From Denali National Park onwards the road ahead for us was obvious: the Denali Highway. This 217 km dirt road follows high glacial outwash plains and the Alaska Range foothills. The highway was formerly the only road access to Denali National Park prior to the construction of the Fairbanks to Anchorage (George Parks) Highway, and features on many ‘America’s most scenic roads’ lists. The road promised a respite from the RV traffic of the main highway and would conveniently take us in an easterly direction towards the Tok Cutoff – our planned route towards Tok and the Canadian Border.
Alaska is synonymous with wilderness and my most lasting impression of cycling in this state will one of riding though spaces that seem infinitely vast. For one used to the 'New Zealand' scale of things, it's hard to get your head around sometimes: that either side of the road one can walk into the hills and see no permanent signs of man for thousands of kilometres. It's taking us a long time to get used to looking out from the highway and not seeing infrastructure, farms or other roads. We only had to cycle a short distance from the relatively busy Alaska HIghway onto the Denali Highway to be reminded how unbridled this wilderness is.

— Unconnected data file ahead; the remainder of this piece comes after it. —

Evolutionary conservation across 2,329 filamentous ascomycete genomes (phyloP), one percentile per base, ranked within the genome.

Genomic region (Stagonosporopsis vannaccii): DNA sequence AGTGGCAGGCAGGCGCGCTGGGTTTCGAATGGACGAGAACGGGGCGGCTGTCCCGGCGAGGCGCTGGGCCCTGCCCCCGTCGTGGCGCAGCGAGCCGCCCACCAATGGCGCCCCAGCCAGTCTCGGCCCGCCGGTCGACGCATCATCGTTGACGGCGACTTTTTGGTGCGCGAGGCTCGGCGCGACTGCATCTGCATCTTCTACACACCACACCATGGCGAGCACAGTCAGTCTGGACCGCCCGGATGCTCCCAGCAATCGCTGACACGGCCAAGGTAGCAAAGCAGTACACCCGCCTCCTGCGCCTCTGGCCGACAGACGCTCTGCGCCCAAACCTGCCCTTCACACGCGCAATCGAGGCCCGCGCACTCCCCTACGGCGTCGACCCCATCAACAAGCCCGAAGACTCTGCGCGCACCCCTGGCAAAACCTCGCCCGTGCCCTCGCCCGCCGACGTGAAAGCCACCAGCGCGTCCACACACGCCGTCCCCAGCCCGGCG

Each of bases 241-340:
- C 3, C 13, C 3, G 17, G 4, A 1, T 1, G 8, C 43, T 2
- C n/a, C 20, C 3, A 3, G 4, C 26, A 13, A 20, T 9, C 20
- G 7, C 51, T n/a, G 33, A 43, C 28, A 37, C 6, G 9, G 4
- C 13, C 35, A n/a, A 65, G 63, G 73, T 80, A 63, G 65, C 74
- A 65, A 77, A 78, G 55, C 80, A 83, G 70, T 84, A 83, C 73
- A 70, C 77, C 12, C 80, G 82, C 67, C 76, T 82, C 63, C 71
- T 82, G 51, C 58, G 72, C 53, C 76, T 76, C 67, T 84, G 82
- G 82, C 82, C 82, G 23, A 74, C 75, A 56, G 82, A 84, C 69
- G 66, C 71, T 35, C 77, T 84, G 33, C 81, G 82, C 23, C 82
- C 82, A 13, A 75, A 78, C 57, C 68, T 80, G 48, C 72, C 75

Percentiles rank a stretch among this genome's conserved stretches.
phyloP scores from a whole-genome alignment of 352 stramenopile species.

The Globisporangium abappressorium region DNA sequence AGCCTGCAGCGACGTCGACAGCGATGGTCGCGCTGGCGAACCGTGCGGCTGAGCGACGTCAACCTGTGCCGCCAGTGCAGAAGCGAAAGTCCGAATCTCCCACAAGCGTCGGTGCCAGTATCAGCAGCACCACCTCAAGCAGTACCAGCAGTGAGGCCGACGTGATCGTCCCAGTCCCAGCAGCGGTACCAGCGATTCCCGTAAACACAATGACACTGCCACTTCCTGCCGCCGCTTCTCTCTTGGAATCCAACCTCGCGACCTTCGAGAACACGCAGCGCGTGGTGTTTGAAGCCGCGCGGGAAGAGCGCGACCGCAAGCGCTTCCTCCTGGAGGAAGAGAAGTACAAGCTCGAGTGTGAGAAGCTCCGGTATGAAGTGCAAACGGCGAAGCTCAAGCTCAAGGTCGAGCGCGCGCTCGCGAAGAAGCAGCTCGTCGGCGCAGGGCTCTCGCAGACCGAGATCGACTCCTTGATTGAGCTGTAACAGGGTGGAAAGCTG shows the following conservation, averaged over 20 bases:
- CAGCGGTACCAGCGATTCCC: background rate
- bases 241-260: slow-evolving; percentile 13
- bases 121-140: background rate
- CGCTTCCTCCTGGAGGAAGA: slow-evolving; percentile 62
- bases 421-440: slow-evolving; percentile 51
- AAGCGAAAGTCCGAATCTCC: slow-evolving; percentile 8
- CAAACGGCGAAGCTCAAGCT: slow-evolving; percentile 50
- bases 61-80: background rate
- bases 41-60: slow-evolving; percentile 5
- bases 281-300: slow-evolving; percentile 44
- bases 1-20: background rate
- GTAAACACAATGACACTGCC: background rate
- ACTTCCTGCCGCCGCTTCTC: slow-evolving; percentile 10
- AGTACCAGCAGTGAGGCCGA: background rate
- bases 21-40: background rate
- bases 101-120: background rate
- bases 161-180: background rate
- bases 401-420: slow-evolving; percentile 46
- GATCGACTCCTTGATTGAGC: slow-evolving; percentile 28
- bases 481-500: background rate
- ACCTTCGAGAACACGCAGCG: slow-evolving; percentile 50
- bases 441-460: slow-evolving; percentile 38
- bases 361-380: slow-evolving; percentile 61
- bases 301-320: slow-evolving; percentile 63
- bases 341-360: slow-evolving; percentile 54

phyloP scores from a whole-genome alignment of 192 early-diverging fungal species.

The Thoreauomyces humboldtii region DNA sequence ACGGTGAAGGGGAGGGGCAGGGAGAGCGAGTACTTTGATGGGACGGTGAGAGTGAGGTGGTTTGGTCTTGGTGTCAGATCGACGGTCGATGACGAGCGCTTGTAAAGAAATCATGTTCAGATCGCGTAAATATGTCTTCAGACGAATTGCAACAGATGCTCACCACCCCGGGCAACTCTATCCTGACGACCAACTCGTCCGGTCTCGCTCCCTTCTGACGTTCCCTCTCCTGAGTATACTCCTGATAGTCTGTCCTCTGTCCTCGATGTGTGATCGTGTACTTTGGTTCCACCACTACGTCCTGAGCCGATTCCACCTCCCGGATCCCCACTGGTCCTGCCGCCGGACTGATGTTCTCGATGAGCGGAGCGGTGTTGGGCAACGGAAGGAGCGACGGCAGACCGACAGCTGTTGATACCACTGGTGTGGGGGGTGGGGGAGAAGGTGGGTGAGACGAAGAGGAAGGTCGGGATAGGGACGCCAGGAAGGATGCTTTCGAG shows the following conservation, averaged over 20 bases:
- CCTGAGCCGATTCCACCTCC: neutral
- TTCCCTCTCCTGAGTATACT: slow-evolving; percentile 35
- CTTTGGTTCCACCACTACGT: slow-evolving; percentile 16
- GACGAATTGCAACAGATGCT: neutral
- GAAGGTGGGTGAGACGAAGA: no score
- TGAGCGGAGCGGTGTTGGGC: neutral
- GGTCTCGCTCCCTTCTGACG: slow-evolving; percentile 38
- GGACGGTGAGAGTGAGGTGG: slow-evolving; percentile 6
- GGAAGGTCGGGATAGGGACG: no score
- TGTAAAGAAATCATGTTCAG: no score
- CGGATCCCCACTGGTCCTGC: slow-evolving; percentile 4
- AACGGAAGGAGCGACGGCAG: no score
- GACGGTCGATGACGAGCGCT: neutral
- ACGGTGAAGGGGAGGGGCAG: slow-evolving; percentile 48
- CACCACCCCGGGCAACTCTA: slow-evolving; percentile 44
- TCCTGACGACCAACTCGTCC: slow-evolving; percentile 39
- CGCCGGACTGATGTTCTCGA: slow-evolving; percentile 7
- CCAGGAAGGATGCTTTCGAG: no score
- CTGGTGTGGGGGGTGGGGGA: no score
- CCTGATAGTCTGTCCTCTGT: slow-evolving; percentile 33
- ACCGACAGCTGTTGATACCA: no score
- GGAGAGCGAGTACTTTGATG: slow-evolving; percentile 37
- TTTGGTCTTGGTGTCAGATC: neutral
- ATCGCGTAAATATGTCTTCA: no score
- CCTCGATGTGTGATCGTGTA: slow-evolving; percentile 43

Alaska is synonymous with wilderness and my most lasting impression of cycling in this state will one of riding through spaces that seem infinitely vast. For one used to the ‘New Zealand’ scale of things, it’s hard to get your head around sometimes: that either side of the road one can walk into the hills and see no permanent signs of man for hundreds – sometime thousands – of kilometres. It’s taking us a long time to get used to looking out from the highway and not seeing infrastructure, farms or other roads. We only had to cycle a short distance from the relatively busy George Parks Highway onto the Denali Highway to be reminded how unbridled this wilderness is.


Just us and a dirt road again, and the occasional camper van.

Just us and a dirt road again, and the occasional camper van.


A rolling raod through the spruce trees.

A rolling road through the boreal forest. The short growing season and permafrost of these latitudes keeps the trees small.